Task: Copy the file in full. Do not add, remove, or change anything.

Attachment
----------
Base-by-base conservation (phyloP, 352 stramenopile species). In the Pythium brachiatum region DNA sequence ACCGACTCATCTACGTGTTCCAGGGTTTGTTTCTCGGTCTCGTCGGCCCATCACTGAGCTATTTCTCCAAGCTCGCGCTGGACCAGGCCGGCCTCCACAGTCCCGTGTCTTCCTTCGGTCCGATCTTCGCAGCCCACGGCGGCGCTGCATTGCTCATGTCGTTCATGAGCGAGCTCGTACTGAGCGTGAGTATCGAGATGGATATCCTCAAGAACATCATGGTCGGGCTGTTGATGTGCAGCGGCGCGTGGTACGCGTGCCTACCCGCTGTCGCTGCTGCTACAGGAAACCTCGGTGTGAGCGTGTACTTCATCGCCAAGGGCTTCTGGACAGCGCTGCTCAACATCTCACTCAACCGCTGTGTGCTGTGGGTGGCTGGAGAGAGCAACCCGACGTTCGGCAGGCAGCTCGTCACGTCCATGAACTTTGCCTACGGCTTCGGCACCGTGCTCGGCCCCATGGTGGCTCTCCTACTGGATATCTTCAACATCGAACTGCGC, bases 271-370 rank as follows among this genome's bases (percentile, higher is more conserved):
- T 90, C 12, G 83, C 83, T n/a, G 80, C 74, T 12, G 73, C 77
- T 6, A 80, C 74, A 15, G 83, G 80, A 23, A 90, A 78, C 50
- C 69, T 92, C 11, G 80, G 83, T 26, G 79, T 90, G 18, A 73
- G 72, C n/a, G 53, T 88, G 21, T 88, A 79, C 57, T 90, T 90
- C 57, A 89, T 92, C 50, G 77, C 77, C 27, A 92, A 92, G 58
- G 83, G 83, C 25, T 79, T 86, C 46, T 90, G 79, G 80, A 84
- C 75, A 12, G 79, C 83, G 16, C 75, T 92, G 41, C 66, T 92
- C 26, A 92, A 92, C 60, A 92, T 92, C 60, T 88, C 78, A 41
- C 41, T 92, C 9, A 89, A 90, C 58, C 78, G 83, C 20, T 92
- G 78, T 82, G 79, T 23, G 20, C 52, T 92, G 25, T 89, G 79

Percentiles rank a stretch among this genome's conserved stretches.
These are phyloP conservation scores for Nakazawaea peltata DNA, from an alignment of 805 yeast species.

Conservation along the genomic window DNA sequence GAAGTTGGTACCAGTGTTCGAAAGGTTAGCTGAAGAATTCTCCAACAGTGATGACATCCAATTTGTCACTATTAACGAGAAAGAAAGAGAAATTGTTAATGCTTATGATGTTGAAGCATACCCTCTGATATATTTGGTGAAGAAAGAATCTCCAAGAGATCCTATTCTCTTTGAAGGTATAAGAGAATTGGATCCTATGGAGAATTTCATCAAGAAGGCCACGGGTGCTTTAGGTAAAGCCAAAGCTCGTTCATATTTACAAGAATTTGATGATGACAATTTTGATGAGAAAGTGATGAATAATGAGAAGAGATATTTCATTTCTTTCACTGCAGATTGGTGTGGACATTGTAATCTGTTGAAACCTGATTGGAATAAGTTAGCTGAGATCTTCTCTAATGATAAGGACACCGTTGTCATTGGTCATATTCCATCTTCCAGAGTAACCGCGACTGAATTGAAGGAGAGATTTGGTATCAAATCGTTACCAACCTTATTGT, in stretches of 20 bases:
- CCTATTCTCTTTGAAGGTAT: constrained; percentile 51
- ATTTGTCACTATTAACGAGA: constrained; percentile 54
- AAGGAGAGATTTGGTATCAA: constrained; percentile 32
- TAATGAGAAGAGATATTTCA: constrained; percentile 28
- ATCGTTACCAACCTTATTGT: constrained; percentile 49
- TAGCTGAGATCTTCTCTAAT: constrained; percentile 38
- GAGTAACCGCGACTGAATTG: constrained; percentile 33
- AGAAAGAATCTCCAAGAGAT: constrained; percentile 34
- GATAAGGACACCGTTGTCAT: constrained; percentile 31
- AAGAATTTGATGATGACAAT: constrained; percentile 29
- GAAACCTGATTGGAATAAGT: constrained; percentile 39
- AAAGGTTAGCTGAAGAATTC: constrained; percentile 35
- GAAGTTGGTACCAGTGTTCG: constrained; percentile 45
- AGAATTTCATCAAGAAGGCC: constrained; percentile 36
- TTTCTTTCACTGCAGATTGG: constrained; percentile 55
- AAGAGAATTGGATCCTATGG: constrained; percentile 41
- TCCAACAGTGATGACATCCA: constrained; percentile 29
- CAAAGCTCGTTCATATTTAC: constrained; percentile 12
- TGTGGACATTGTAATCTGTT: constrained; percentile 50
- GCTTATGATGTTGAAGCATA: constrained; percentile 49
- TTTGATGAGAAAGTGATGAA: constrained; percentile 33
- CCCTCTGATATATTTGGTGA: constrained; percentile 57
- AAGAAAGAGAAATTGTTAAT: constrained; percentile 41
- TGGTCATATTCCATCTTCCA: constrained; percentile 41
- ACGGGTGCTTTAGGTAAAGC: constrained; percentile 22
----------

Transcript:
Base-by-base conservation (phyloP, 352 stramenopile species). In the Pythium brachiatum region DNA sequence ACCGACTCATCTACGTGTTCCAGGGTTTGTTTCTCGGTCTCGTCGGCCCATCACTGAGCTATTTCTCCAAGCTCGCGCTGGACCAGGCCGGCCTCCACAGTCCCGTGTCTTCCTTCGGTCCGATCTTCGCAGCCCACGGCGGCGCTGCATTGCTCATGTCGTTCATGAGCGAGCTCGTACTGAGCGTGAGTATCGAGATGGATATCCTCAAGAACATCATGGTCGGGCTGTTGATGTGCAGCGGCGCGTGGTACGCGTGCCTACCCGCTGTCGCTGCTGCTACAGGAAACCTCGGTGTGAGCGTGTACTTCATCGCCAAGGGCTTCTGGACAGCGCTGCTCAACATCTCACTCAACCGCTGTGTGCTGTGGGTGGCTGGAGAGAGCAACCCGACGTTCGGCAGGCAGCTCGTCACGTCCATGAACTTTGCCTACGGCTTCGGCACCGTGCTCGGCCCCATGGTGGCTCTCCTACTGGATATCTTCAACATCGAACTGCGC, bases 271-370 rank as follows among this genome's bases (percentile, higher is more conserved):
- T 90, C 12, G 83, C 83, T n/a, G 80, C 74, T 12, G 73, C 77
- T 6, A 80, C 74, A 15, G 83, G 80, A 23, A 90, A 78, C 50
- C 69, T 92, C 11, G 80, G 83, T 26, G 79, T 90, G 18, A 73
- G 72, C n/a, G 53, T 88, G 21, T 88, A 79, C 57, T 90, T 90
- C 57, A 89, T 92, C 50, G 77, C 77, C 27, A 92, A 92, G 58
- G 83, G 83, C 25, T 79, T 86, C 46, T 90, G 79, G 80, A 84
- C 75, A 12, G 79, C 83, G 16, C 75, T 92, G 41, C 66, T 92
- C 26, A 92, A 92, C 60, A 92, T 92, C 60, T 88, C 78, A 41
- C 41, T 92, C 9, A 89, A 90, C 58, C 78, G 83, C 20, T 92
- G 78, T 82, G 79, T 23, G 20, C 52, T 92, G 25, T 89, G 79

Percentiles rank a stretch among this genome's conserved stretches.
These are phyloP conservation scores for Nakazawaea peltata DNA, from an alignment of 805 yeast species.

Conservation along the genomic window DNA sequence GAAGTTGGTACCAGTGTTCGAAAGGTTAGCTGAAGAATTCTCCAACAGTGATGACATCCAATTTGTCACTATTAACGAGAAAGAAAGAGAAATTGTTAATGCTTATGATGTTGAAGCATACCCTCTGATATATTTGGTGAAGAAAGAATCTCCAAGAGATCCTATTCTCTTTGAAGGTATAAGAGAATTGGATCCTATGGAGAATTTCATCAAGAAGGCCACGGGTGCTTTAGGTAAAGCCAAAGCTCGTTCATATTTACAAGAATTTGATGATGACAATTTTGATGAGAAAGTGATGAATAATGAGAAGAGATATTTCATTTCTTTCACTGCAGATTGGTGTGGACATTGTAATCTGTTGAAACCTGATTGGAATAAGTTAGCTGAGATCTTCTCTAATGATAAGGACACCGTTGTCATTGGTCATATTCCATCTTCCAGAGTAACCGCGACTGAATTGAAGGAGAGATTTGGTATCAAATCGTTACCAACCTTATTGT, in stretches of 20 bases:
- CCTATTCTCTTTGAAGGTAT: constrained; percentile 51
- ATTTGTCACTATTAACGAGA: constrained; percentile 54
- AAGGAGAGATTTGGTATCAA: constrained; percentile 32
- TAATGAGAAGAGATATTTCA: constrained; percentile 28
- ATCGTTACCAACCTTATTGT: constrained; percentile 49
- TAGCTGAGATCTTCTCTAAT: constrained; percentile 38
- GAGTAACCGCGACTGAATTG: constrained; percentile 33
- AGAAAGAATCTCCAAGAGAT: constrained; percentile 34
- GATAAGGACACCGTTGTCAT: constrained; percentile 31
- AAGAATTTGATGATGACAAT: constrained; percentile 29
- GAAACCTGATTGGAATAAGT: constrained; percentile 39
- AAAGGTTAGCTGAAGAATTC: constrained; percentile 35
- GAAGTTGGTACCAGTGTTCG: constrained; percentile 45
- AGAATTTCATCAAGAAGGCC: constrained; percentile 36
- TTTCTTTCACTGCAGATTGG: constrained; percentile 55
- AAGAGAATTGGATCCTATGG: constrained; percentile 41
- TCCAACAGTGATGACATCCA: constrained; percentile 29
- CAAAGCTCGTTCATATTTAC: constrained; percentile 12
- TGTGGACATTGTAATCTGTT: constrained; percentile 50
- GCTTATGATGTTGAAGCATA: constrained; percentile 49
- TTTGATGAGAAAGTGATGAA: constrained; percentile 33
- CCCTCTGATATATTTGGTGA: constrained; percentile 57
- AAGAAAGAGAAATTGTTAAT: constrained; percentile 41
- TGGTCATATTCCATCTTCCA: constrained; percentile 41
- ACGGGTGCTTTAGGTAAAGC: constrained; percentile 22